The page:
Unintentional Terrorists: An Upcoming Supreme Court Case Challenges the Role of the Youtube Algorithm in Terrorist Attacks￼October 17, 2022
Like many cases that challenge the status quo, Gonzalez v. Google has its origins in tragedy. In 2015, Nohemi Gonzalez was a 23-year-old American woman studying in Paris when she was murdered in a wave of ISIS terror attacks. Her family is now suing Google, arguing that Google was fully aware of the use of their website by ISIS and was capable of acting to stop this but chose not to. Importantly, they argue that Google’s algorithm promoted radicalizing YouTube videos to people whom their algorithm thought it might appeal to, directly contributing to the growth of groups like ISIS that murdered Nohemi and others. This is not the first time that social media platforms are implicated in facilitating terrorism. Multiple people have already shown that the pipeline from TikToks or YouTube videos about the January 6th insurrection to radicalizing white supremacist concept is far less theoretical than one might hope. Chances are, if you’re part of the majority of the U.S. population that uses social media, you’ve seen radicalizing content.
The legislation at the heart of this challenge is section 230 of the 1996 Communications Decency Act, which states that social media companies “shall [not] be treated as the publisher[s] or speaker[s]” of anything said on or otherwise posted to their site. As a result, these sites cannot be held legally liable for their content and remain shielded from civil lawsuits. They also remain protected if they choose to engage in any form of content moderation, such as editing posts or even deleting them. Notably, because the language of section 230 applies to any “provider or user” of social media, any media site that maintains a comments section is also protected from liability under section 230.
The parties bringing suit on Nohemi’s behalf face a significant barrier in attempting to challenge this legislation, as the bulk of previous litigation after section 230 is against their claim. In fact, a federal appeals court already rejected their claim due to section 230. In appealing, the Gonzalez’s lawyers argue that Google’s behavior skirts section 230 by affirmatively promoting content, which is not one of the protected forms of content moderation.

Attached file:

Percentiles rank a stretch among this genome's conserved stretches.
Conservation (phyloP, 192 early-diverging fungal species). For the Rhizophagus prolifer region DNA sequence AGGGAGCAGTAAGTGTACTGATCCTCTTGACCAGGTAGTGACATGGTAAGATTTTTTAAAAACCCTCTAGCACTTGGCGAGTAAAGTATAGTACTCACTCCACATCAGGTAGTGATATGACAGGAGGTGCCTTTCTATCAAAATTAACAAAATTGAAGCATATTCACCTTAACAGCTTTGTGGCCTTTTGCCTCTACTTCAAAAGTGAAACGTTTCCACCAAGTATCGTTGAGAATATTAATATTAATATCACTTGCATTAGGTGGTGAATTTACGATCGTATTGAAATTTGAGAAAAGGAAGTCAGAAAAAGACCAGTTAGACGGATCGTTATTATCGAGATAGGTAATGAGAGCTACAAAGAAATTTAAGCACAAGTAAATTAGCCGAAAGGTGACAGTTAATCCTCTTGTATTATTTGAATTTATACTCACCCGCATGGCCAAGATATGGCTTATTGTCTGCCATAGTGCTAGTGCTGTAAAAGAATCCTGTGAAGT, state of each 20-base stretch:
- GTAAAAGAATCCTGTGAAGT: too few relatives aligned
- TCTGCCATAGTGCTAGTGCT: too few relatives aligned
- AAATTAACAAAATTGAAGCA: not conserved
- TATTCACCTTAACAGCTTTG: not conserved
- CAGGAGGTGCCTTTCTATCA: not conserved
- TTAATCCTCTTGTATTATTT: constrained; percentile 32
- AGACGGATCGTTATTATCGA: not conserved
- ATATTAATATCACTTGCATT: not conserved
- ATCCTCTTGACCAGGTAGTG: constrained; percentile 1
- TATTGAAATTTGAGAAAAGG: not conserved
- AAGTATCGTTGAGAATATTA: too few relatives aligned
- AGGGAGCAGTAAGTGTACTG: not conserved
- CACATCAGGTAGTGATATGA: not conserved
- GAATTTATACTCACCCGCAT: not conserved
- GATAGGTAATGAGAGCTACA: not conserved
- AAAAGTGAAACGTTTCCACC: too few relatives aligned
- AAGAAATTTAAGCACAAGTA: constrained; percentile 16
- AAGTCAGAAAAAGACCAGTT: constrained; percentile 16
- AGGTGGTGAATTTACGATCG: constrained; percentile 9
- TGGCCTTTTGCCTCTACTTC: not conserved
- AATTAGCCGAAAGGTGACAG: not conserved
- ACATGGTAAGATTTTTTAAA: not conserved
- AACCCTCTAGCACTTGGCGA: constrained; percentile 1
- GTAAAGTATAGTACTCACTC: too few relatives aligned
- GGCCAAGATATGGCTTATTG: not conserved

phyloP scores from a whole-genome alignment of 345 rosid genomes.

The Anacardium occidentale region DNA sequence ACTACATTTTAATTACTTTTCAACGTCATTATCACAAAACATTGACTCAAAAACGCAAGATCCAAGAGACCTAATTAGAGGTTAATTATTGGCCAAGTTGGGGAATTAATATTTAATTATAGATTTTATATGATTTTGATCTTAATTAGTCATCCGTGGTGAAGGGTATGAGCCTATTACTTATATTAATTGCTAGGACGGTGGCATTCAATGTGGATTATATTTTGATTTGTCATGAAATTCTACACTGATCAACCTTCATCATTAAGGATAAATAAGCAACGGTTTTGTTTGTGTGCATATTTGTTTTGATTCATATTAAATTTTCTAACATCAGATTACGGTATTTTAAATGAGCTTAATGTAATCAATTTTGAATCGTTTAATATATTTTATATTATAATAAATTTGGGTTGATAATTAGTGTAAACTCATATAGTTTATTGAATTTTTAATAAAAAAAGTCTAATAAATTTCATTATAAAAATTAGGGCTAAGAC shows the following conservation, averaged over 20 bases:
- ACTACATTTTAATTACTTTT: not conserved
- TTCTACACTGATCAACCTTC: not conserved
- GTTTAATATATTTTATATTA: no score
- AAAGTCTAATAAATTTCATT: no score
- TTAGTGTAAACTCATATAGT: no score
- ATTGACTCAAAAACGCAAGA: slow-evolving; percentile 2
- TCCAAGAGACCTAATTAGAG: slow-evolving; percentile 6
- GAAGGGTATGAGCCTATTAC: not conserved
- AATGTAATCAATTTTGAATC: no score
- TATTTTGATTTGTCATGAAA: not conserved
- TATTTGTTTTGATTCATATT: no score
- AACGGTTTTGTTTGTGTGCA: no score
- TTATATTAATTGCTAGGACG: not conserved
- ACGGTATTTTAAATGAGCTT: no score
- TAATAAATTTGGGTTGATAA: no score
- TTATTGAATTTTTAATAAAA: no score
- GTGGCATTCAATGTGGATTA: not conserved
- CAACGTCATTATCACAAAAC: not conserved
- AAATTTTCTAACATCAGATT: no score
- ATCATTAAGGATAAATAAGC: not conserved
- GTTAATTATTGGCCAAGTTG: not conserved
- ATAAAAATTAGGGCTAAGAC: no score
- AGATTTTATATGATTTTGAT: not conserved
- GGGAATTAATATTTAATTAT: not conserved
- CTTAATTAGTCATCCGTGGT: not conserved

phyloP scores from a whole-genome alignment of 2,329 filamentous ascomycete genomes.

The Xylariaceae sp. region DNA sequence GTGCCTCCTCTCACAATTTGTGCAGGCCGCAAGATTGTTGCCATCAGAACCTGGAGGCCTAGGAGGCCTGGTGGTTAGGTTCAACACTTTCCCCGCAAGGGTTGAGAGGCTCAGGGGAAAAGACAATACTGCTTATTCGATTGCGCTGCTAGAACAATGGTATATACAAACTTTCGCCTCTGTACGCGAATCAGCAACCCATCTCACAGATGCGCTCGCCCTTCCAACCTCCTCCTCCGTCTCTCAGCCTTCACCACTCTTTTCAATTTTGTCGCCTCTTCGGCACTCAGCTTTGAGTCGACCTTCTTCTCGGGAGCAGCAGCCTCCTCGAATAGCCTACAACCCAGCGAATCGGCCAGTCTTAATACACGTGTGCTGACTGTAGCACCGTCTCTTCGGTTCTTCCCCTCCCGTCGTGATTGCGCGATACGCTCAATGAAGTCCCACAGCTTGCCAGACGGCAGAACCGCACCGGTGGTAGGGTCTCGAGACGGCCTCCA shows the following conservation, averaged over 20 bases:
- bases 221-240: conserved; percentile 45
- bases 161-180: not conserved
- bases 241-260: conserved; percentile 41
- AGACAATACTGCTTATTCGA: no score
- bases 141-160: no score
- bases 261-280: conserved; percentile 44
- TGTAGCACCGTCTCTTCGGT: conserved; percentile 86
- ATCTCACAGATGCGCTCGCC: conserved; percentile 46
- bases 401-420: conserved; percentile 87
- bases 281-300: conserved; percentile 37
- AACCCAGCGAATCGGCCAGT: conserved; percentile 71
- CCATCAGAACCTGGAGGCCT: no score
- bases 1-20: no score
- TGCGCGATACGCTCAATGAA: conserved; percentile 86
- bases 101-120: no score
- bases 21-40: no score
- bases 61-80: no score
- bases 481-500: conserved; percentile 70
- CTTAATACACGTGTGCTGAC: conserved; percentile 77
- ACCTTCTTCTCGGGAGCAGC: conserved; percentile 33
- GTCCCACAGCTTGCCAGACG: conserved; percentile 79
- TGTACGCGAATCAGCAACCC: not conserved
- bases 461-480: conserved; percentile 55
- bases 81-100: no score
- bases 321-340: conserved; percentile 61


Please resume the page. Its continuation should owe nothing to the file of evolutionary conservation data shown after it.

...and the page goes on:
Another formidable barrier facing the Gonzalez family is one of causation. Specifically, they must prove that Nohemi’s murderers actually consumed YouTube content that contributed to their radicalization and specifically resulted in her murder. So far, the Gonzalez plaintiffs were able to prove in a previous trial that two of the twelve terrorists implicated in the attack used social media platforms to post links to radicalizing ISIS content.
Chances are, if you’re one of the majority of U.S. population that uses social media, you’ve seen radicalizing content.
If the Court does find Google complicit in Gonzalez’s death, this could mark a massive turning point in how we interact with the internet.
Proponents for abolishing section 230 argue that regardless of the outcome of this case, there have already been clear demonstrations of how easily individuals can be radicalized via social media. This lack of regulation around hate group content has directly led to the rise of hate groups that we see today.
On the other side, however, are concerns against restricting free speech in any form. Further, if social media companies can be sued for what users use their platform for, the increased flood of litigation would result in, at minimum, wildly differing policies regarding use than what we have today or, at most, a wave of familiar websites shutting down. Many commentators anticipate that the latter is very likely to happen with potentially litigation-generating forums, such as 4chan and Reddit. They argue that we may even see the shutdown of more mainstream media sources such as Twitter and Yelp, who may choose to cease providing services rather than face increased litigation risk.
Ultimately, the clearly demonstrable loss in life must be addressed. At the same time, the use of these platforms is deeply ingrained in twenty-first century life. The ideal solution would satisfy both camps, such as some form of limited regulation. Algorithms could be modified to restrict extremist and hate group content in particular, while allowing most other forms of liability shielding to remain intact. The concern with this legislation, as with much other similar legislation, is the immense amount of power that will be wielded by whoever is able to decide what groups get removed from promotion algorithms. It doesn’t seem far from the realm of speculation to imagine a world in which social media sites ban content producers who criticize them or in which government actors ban groups they deem unpopular. In these scenarios, free speech concerns feel alarmingly prescient. Thus, some form of regulation, albeit with safeguards to prevent abuse, might be the only way forward. In conclusion, deaths like Nohemi’s show that change is sorely needed. The form this will take remains to be seen.
Yasmin M. Khodaei
Yasmin attended the University of Virginia, where she majored in Biology and English Literature. Since coming to law school, Yasmin has been involved in the Anti-Death Penalty Project, the National Lawyers Guild, Outlaw, and Women in Law. Yasmin is broadly interested in health law and spends her free time gardening, perusing farmers markets in the triangle, and spending time with her cat.